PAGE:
Diamondback Energy will attempt to buy rival Endeavor Energy Resources to create an energy giant in the Southwestern United States worth more than $50 billion.
Growing confidence in an economic recovery, particularly in the U.S., has driven massive deals in the energy sector in recent months, including Chevron's $53 billion acquisition of Hess in October, and a $59.5 billion deal two weeks before that by Exxon Mobil, its biggest acquisition since buying Mobil two decades ago.
A tie-up between Diamondback and Endeavor, if it succeeds, would create a player in the massive Permian Basin oil and gas field that straddles Texas and New Mexico.
It would be the third largest producer in the Permian behind Exxon and Chevron, overseeing 838,000 acres and potentially producing 816,000 oil-equivalent barrels each day.
Diamondback said Monday that it will buy Endeavor in a cash-and-stock deal valued at about $26 billion.
Endeavor is the largest private operator in the Permian Basin. Drillers can pull more than 4 million barrels of oil equivalent from the Permian daily and the rush is on to secure prime real estate in the largest oil field in the United States with little sign that the U.S. economy is slowing as many had expected.
“We have evaluated every deal in the Permian Basin over the past decade and there has not been another opportunity that has come close to this scale and quality,” Diamondback Chairman and CEO Travis Stice said during a conference call.
Despite broad expectations that it would dip into recession in a turbulent global economy, the U.S. has proven surprisingly resilient, with a red hot job market and economic growth that has surprised almost everyone. The nation’s economy grew at an unexpectedly brisk 3.3% annual pace from October through December.
In addition, oil and gas prices have remained relatively flat of late as OPEC has been cutting production in an attempt to raise prices. Lower oil prices are good for U.S. drivers, as it means they'll pay less at gas pumps. However, it's bad news for OPEC+ countries whose oil income bolsters their economies and who have faced setbacks in pushing prices higher despite initial fears that the Israel-Hamas war could affect oil flows.
U.S. oil production has hit records as OPEC+ has cut back, with producers outside the group expected to keep leading global growth in oil supply in 2024, the International Energy Agency said in November.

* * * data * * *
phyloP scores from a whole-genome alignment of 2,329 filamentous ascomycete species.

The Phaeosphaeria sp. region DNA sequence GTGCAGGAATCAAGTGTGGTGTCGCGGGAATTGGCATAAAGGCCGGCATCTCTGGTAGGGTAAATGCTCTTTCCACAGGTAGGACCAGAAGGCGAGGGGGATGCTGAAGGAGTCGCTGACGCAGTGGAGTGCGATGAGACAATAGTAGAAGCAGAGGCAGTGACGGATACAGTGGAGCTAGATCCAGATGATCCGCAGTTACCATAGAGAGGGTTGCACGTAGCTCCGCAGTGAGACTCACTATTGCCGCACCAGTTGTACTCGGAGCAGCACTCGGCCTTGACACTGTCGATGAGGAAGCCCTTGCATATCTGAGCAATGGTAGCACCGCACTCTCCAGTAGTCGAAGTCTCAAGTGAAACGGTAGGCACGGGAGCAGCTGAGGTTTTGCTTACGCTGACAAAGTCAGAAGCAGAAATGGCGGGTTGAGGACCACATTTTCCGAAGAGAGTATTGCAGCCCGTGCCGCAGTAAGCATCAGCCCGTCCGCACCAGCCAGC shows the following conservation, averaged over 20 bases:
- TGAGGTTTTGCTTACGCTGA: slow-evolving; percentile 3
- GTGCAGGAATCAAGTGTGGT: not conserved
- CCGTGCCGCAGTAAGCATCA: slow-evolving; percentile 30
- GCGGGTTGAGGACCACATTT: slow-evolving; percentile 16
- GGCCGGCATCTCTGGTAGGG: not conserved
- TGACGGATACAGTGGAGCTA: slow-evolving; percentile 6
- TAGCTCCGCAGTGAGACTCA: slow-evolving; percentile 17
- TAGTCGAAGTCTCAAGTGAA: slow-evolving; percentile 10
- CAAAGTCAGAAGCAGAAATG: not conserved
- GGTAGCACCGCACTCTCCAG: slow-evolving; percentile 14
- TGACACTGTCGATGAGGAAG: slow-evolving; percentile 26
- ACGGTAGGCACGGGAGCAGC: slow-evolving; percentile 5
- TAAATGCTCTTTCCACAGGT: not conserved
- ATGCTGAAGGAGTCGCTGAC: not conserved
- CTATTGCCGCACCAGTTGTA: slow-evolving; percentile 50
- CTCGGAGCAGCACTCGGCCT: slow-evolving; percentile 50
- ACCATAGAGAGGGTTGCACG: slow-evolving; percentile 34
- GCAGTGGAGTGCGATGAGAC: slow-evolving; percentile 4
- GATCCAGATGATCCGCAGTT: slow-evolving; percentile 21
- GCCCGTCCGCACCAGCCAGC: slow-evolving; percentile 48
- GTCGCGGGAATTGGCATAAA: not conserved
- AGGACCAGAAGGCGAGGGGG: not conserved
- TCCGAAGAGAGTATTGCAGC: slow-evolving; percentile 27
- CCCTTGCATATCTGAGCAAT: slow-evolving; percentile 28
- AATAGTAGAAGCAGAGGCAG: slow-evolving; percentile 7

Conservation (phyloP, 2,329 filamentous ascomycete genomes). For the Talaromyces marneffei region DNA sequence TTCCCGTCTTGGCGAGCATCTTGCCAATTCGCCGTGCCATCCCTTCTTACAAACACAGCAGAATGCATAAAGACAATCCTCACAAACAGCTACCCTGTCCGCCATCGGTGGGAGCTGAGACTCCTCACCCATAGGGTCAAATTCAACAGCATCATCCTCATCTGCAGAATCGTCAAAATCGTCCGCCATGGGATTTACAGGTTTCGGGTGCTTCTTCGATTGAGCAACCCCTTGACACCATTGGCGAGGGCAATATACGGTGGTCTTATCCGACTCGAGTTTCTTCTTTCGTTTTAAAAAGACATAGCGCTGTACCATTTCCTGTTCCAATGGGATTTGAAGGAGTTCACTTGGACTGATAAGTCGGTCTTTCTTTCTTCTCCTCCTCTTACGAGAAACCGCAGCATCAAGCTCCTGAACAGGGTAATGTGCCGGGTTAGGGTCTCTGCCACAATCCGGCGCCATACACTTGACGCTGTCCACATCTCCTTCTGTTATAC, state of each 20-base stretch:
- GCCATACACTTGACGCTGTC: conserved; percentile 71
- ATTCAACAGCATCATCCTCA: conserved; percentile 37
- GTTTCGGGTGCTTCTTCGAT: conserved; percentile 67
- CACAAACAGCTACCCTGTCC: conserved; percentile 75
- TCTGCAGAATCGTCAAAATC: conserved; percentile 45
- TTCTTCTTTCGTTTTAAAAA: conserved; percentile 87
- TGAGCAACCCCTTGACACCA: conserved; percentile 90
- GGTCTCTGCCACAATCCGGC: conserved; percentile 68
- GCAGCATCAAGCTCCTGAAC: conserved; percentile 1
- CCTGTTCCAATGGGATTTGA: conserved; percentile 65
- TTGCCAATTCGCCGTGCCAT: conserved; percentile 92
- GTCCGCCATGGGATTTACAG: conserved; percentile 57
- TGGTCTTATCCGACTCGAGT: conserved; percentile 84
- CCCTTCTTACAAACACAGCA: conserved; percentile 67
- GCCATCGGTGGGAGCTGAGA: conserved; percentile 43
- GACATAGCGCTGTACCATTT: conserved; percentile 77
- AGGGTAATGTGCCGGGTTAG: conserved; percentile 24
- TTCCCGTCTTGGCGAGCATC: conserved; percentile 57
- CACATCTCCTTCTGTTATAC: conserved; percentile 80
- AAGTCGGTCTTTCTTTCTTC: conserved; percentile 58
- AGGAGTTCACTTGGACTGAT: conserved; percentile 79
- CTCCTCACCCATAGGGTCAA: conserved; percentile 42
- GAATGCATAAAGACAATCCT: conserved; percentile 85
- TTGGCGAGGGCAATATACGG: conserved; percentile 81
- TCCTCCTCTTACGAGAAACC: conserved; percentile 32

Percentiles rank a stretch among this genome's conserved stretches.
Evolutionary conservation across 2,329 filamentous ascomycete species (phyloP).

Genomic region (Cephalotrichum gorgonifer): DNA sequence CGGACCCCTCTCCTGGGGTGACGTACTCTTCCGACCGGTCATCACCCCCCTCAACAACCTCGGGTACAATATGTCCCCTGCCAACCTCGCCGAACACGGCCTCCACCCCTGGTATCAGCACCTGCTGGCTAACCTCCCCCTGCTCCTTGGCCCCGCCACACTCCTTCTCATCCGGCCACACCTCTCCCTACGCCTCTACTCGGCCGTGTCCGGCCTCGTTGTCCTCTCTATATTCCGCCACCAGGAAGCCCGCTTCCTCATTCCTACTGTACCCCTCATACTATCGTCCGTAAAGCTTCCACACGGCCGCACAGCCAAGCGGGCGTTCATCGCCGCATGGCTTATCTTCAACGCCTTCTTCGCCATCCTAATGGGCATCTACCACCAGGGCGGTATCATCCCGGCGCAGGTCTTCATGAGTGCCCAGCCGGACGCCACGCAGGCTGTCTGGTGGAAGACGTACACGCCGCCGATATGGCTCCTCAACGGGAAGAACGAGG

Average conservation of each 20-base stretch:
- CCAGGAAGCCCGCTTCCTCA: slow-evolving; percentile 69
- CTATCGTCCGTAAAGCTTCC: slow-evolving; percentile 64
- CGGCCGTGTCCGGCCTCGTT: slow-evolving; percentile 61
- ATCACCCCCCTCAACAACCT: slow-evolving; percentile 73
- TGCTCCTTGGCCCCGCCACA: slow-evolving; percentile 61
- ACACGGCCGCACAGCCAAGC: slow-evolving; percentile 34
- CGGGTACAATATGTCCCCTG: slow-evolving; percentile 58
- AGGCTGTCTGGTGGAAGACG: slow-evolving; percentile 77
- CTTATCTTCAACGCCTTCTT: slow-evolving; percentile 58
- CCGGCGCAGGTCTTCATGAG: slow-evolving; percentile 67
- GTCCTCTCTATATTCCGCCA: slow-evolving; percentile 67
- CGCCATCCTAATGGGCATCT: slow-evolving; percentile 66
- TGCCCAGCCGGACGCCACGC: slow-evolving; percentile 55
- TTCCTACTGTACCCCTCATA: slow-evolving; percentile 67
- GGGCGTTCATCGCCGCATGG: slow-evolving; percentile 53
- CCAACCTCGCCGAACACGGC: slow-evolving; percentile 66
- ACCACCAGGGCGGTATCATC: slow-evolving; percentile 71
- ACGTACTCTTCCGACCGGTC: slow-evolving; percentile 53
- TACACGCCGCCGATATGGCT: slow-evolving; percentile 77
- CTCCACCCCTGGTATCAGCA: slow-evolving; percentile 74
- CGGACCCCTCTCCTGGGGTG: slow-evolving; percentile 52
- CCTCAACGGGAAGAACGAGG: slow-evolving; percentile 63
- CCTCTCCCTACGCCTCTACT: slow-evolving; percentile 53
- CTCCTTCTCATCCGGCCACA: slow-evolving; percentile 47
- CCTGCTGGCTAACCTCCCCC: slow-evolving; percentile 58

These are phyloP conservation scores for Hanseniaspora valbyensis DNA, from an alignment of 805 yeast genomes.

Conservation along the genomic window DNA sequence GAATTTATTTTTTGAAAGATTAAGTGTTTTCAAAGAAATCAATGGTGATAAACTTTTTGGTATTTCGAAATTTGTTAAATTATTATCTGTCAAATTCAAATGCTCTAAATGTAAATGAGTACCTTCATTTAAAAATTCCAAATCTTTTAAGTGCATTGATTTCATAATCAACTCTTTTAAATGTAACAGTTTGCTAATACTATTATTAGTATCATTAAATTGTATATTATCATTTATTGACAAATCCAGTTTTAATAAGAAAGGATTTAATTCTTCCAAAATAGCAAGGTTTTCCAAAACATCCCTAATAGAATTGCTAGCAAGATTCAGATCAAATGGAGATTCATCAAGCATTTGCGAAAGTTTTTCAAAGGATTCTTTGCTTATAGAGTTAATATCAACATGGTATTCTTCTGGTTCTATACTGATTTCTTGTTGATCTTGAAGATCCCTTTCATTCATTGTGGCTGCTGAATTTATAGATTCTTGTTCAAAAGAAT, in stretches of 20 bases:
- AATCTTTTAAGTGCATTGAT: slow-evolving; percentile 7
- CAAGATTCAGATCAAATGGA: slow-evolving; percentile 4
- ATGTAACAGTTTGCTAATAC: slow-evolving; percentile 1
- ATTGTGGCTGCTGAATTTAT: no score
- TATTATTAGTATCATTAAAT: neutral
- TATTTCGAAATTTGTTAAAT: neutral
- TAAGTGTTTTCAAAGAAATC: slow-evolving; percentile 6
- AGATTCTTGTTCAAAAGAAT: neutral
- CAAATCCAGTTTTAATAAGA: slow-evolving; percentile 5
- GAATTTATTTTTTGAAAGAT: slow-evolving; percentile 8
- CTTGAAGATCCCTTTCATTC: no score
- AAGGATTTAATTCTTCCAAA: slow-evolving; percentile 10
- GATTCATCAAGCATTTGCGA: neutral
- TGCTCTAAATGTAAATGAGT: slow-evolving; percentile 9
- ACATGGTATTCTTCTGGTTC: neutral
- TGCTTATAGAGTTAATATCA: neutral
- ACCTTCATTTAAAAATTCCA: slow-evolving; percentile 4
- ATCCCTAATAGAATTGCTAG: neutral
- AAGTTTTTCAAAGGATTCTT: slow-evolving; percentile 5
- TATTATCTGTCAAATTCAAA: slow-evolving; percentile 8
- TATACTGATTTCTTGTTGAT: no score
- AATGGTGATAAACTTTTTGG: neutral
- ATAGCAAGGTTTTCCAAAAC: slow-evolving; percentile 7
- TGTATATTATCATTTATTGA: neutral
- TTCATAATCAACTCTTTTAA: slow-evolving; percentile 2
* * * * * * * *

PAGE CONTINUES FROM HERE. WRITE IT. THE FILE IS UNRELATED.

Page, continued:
Shareholders of Diamondback Energy Inc. will own about 60.5% of the combined company, while Endeavor’s equity holders would own approximately 39.5%.
“Diamondback and Endeavor’s assets are highly contiguous and offer opportunities to capture operational and overhead synergies through a combination,” Stifel's Derrick Whitfield said in an analyst note, explaining that the deal will add low-cost inventory to Diamondback's Midland Basin position.
The Diamondback, Endeavor deal confirmed Monday includes approximately 117.3 million shares of Diamondback common stock and $8 billion in cash, and will create a huge operator in the Permian Basin that straddles Texas and New Mexico.
The combined company will be based in Midland, Texas.
“Our companies share a similar culture and operating philosophy and are headquartered across the street from one another, which should allow for a seamless integration of our two teams,” Stice said in a prepared statement.
The boards of both companies have approved the deal, which is expected to close in the fourth quarter. It also has all of the necessary Endeavor approvals, the companies said.
If the deal closes it will add to a flurry of transactions over the $5 billion mark. Aside from the deals made by Chevron and Exxon Mobil, other deals include Chesapeake Energy and Southwestern Energy announcing last month that they are combining in a $7.4 billion all-stock deal and the December announcement that Occidental is buying CrownRock in a cash-and-stock deal valued at about $12 billion.
Diamondback's stock rose nearly 9% in morning trading.